5 Ways to Get Your Masked Up Communication Back on Track with Your Patients

By Gerard Johnson, M.S. September 07, 2021

First, let me start by saying that like many of you, I hate wearing face masks. Any given day my team and I will spend about 8 hours in a mask. However, the fact is that masking is going to be the new normal at this point in the medical field for the near future and most likely beyond. They are a critical component of keeping patients and our staff safe. Face masks hamper communication, both verbal (e.g., attenuates speech signals produced by the speaker thus degrading quality of speech) and non-verbally (e.g., eliminates a large part of facial expressions). Our ability to reliably detect or express emotions in facial expressions, information necessary to communicate effectively in everyday interactions, is degraded. Masks muffle our voices and filter out higher pitch sounds like ‘’ss’’ and “the” that are important in the English language and help distinguish one word from the next.

The middle and lower face are noted to be very influential with regards to emotional recognition. Misinterpretation of facial emotions can severely affect doctor-patient and inter-professional communication in healthcare. Masks can have an adverse effect on people being able to differentiate emotions if someone is happy, sad, or angry. I don’t know about you, but as a practice manager, the nonverbal cues from patients, if they’re frowning, crying, smiling, or scowling, can be quite beneficial. Studies have established a negative impact on patient health outcomes when clinician-patient communication is disrupted. We have all experienced the frustration of trying to talk to someone through a mask, giving up, and cutting the conversation short. Those unsaid words could be the difference between a patient having a great experience or a negative patient outcome. Maybe, the patient, exasperated by the hindrance of communication, neglects to mention that they have noticed an increase in floaters or that they suffered blurred vision after hitting their head. Luckily, we can use several simple techniques to get your communication back on track with your patients.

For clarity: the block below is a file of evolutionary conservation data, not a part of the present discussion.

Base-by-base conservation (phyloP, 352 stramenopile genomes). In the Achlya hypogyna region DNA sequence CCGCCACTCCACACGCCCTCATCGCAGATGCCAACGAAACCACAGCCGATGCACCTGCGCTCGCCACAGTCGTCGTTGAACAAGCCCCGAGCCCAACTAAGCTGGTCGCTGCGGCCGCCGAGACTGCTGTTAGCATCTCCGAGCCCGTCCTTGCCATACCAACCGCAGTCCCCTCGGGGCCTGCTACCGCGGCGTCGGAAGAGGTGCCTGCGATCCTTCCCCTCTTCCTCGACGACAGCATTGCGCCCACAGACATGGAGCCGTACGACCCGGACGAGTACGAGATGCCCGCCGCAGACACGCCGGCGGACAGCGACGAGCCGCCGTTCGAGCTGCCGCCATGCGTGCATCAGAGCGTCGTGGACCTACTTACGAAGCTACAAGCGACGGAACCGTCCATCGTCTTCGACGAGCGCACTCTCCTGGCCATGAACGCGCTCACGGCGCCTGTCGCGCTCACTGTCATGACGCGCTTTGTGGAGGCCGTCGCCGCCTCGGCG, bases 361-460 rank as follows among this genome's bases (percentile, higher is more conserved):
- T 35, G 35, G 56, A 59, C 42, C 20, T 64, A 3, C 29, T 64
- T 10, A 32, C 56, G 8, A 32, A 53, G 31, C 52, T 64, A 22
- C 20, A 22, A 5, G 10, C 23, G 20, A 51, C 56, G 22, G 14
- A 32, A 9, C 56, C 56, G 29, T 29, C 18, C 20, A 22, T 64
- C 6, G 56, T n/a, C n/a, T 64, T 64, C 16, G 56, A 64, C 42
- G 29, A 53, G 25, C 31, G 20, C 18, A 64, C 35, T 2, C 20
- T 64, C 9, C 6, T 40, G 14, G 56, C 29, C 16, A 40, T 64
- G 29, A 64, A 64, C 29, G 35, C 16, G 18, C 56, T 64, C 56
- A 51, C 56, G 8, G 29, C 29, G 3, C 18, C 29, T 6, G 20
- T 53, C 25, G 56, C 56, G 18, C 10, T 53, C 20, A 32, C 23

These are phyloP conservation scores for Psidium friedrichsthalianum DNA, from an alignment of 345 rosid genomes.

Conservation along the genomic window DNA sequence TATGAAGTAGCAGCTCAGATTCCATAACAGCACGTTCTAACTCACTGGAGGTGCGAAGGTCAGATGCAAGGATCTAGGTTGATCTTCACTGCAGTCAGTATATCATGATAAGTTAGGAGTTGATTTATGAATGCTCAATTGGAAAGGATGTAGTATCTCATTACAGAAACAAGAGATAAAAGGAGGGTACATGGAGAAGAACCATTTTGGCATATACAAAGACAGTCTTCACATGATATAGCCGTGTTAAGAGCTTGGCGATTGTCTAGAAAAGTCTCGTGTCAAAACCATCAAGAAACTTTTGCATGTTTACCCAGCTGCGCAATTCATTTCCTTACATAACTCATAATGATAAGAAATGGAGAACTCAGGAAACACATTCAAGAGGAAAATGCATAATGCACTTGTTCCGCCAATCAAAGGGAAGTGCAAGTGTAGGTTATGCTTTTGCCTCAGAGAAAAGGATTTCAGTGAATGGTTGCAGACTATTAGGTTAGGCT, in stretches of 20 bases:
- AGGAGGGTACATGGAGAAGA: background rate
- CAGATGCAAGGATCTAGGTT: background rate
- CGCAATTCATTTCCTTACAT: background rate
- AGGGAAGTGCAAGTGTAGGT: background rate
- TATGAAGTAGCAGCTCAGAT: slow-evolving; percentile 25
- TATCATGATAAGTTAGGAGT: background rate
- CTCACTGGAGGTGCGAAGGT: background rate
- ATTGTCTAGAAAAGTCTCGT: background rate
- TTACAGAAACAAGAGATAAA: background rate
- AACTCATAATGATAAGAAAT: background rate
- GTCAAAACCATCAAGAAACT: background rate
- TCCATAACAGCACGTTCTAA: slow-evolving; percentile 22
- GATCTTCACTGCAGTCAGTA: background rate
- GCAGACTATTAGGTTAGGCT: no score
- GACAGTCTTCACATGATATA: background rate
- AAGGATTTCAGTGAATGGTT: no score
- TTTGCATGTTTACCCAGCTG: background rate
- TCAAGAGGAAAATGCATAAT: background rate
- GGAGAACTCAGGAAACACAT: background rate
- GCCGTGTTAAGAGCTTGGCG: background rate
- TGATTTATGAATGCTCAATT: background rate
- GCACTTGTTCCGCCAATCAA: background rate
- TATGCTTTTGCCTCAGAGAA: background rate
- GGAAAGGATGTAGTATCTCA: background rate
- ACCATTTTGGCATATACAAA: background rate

1.  Eye see you  

Frontiers | Effect of Face Masks on Interpersonal Communication During the  COVID-19 Pandemic | Public HealthEye contact shows that you are paying attention to the patients' needs and attentive to their concerns. It is important that you are mindful not to stare as too much eye contact can honestly come off a bit creepy and disconcerting. America’s Next Top Model may have made the turn term “smeyes (smile with your eyes)” famous, but your staff does not have to be auditioning for Tyra Banks to put it to good use.

2.  Let your brows do the talking

I mentioned earlier that people can see your smile through the mask, but you can turn up the volume on that smile by scrunching your eyebrows just slightly when you smile. You can also close your eyes when agreeing and raising eyebrows when opposing something during the conversation. For emotional recognition, the eyebrows may be as influential as the eyes, if not more. Everyone has heard the term you could see the fire in his eyes, but it is the furrowed brow that truly denotes anger and frustration. Ignoring the eyebrows even when talking to someone that you are familiar with can lead to a significant disruption in the recognition of emotions. In fact, studies have found that there is a significantly greater detrimental effect in face recognition in the absence of eyebrows than in the absence of eyes.

3.  Be loud and clear